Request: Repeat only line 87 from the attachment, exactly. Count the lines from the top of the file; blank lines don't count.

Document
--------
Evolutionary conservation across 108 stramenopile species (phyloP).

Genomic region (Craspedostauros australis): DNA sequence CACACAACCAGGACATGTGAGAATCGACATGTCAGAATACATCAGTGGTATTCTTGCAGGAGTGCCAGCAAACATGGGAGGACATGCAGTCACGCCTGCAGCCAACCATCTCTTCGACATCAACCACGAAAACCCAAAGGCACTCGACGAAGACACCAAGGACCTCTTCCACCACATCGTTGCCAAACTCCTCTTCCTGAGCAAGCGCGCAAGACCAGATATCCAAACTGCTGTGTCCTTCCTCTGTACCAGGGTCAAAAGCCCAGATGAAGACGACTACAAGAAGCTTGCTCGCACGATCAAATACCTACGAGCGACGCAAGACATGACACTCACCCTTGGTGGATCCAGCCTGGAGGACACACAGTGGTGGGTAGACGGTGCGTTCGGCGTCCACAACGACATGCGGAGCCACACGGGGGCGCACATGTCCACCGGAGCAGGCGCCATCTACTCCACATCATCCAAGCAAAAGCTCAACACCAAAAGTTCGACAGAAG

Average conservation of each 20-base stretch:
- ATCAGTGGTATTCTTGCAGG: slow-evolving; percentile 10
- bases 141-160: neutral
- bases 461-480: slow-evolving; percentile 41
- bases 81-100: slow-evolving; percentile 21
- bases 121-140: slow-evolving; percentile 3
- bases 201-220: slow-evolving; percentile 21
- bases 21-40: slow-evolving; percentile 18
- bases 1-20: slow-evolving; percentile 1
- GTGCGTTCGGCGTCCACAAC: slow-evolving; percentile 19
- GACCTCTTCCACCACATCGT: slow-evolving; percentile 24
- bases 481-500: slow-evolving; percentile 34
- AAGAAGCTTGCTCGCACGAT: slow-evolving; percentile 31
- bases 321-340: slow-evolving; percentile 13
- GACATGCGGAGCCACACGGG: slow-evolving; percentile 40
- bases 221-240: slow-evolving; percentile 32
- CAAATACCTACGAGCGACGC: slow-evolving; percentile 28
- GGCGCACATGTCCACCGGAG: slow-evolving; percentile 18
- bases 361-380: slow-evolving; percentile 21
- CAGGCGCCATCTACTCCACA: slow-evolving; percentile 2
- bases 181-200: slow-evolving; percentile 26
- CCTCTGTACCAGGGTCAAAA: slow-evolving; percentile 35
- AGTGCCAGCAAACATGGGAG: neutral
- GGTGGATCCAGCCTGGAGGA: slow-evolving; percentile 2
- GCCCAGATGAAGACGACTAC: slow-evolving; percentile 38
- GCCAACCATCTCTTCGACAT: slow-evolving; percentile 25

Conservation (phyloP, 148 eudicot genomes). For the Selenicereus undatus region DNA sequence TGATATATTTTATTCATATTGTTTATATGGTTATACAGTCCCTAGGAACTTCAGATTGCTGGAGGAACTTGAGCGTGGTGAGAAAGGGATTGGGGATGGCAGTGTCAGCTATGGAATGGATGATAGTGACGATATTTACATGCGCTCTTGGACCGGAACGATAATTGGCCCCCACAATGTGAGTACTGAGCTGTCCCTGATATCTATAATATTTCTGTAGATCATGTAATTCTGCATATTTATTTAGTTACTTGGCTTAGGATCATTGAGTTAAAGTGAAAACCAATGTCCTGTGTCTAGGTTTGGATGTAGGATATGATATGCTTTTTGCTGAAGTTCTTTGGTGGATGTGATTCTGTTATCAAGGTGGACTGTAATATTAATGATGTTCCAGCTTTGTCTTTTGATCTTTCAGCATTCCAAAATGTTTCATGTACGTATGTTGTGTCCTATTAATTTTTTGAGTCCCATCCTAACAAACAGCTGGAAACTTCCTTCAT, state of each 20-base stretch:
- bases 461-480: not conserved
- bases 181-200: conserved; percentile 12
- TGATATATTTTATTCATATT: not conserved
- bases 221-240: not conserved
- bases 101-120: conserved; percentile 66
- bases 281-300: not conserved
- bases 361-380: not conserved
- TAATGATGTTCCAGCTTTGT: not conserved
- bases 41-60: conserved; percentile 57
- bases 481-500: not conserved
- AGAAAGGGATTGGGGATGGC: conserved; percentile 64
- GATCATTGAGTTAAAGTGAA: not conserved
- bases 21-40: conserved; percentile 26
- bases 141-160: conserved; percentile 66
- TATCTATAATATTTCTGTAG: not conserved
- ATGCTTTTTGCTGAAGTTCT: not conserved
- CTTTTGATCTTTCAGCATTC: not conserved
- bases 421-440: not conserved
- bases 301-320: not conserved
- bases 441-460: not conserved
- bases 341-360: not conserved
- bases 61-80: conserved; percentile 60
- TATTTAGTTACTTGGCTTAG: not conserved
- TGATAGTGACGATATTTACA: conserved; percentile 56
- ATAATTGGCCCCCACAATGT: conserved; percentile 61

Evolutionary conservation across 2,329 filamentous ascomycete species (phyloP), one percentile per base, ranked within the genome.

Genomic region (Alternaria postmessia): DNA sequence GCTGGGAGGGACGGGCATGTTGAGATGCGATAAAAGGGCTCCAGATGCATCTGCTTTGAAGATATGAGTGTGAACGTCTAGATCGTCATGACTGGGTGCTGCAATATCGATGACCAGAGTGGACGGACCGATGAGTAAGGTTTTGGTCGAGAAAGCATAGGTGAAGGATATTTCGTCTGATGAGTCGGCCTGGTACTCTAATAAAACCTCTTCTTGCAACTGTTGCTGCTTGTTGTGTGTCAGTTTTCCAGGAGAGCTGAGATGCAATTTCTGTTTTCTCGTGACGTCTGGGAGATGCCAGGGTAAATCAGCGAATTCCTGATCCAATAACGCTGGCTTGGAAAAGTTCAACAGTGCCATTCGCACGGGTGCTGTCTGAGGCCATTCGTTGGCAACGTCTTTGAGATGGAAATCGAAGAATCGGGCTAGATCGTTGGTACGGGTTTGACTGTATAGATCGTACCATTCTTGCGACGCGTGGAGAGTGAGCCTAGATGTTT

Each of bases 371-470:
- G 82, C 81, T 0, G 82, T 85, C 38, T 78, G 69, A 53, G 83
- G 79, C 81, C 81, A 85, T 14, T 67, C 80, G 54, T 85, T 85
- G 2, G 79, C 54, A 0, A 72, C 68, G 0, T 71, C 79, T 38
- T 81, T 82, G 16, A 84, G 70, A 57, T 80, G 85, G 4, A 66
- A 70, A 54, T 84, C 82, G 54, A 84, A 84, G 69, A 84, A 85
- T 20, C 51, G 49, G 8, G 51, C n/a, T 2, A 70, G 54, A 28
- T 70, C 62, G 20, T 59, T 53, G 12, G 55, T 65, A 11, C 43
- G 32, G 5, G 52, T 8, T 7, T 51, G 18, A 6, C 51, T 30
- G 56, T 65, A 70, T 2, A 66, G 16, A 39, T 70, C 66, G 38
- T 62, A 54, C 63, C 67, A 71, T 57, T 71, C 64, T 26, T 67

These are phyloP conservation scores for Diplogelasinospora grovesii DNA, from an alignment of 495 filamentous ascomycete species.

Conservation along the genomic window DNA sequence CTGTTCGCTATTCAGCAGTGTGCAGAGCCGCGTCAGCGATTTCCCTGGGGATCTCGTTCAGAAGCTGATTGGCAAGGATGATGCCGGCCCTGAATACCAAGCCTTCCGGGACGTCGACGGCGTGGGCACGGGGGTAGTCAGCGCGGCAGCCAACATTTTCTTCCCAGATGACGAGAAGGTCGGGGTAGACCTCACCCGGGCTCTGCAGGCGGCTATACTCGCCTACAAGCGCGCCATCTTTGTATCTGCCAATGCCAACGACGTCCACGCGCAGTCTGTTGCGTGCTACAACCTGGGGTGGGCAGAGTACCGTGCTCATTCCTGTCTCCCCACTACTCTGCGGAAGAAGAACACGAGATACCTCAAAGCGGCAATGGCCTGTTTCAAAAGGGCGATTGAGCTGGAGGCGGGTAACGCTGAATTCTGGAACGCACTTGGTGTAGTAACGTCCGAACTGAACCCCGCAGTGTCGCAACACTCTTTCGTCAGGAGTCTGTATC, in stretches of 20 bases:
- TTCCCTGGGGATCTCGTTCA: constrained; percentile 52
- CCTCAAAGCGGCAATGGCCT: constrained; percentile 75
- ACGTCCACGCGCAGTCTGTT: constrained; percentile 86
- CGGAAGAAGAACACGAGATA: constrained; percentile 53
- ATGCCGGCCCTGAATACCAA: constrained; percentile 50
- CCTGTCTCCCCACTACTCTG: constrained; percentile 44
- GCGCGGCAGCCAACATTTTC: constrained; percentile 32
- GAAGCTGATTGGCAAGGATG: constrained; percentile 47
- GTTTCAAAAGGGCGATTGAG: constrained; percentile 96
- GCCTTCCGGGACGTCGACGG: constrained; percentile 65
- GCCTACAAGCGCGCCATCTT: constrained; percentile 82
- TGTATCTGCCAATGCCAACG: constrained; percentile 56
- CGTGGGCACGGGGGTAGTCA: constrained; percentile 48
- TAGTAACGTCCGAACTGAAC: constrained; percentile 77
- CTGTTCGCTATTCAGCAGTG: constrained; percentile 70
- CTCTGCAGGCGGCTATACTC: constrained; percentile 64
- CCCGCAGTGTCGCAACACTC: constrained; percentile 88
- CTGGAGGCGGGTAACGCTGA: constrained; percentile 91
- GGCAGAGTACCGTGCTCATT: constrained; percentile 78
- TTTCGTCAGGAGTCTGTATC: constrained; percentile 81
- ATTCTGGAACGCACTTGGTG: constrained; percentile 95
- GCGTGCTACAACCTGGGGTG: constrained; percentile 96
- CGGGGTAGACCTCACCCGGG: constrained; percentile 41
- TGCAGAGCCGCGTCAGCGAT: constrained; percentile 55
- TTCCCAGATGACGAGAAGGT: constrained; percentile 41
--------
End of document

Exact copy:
- CTGGAGGCGGGTAACGCTGA: constrained; percentile 91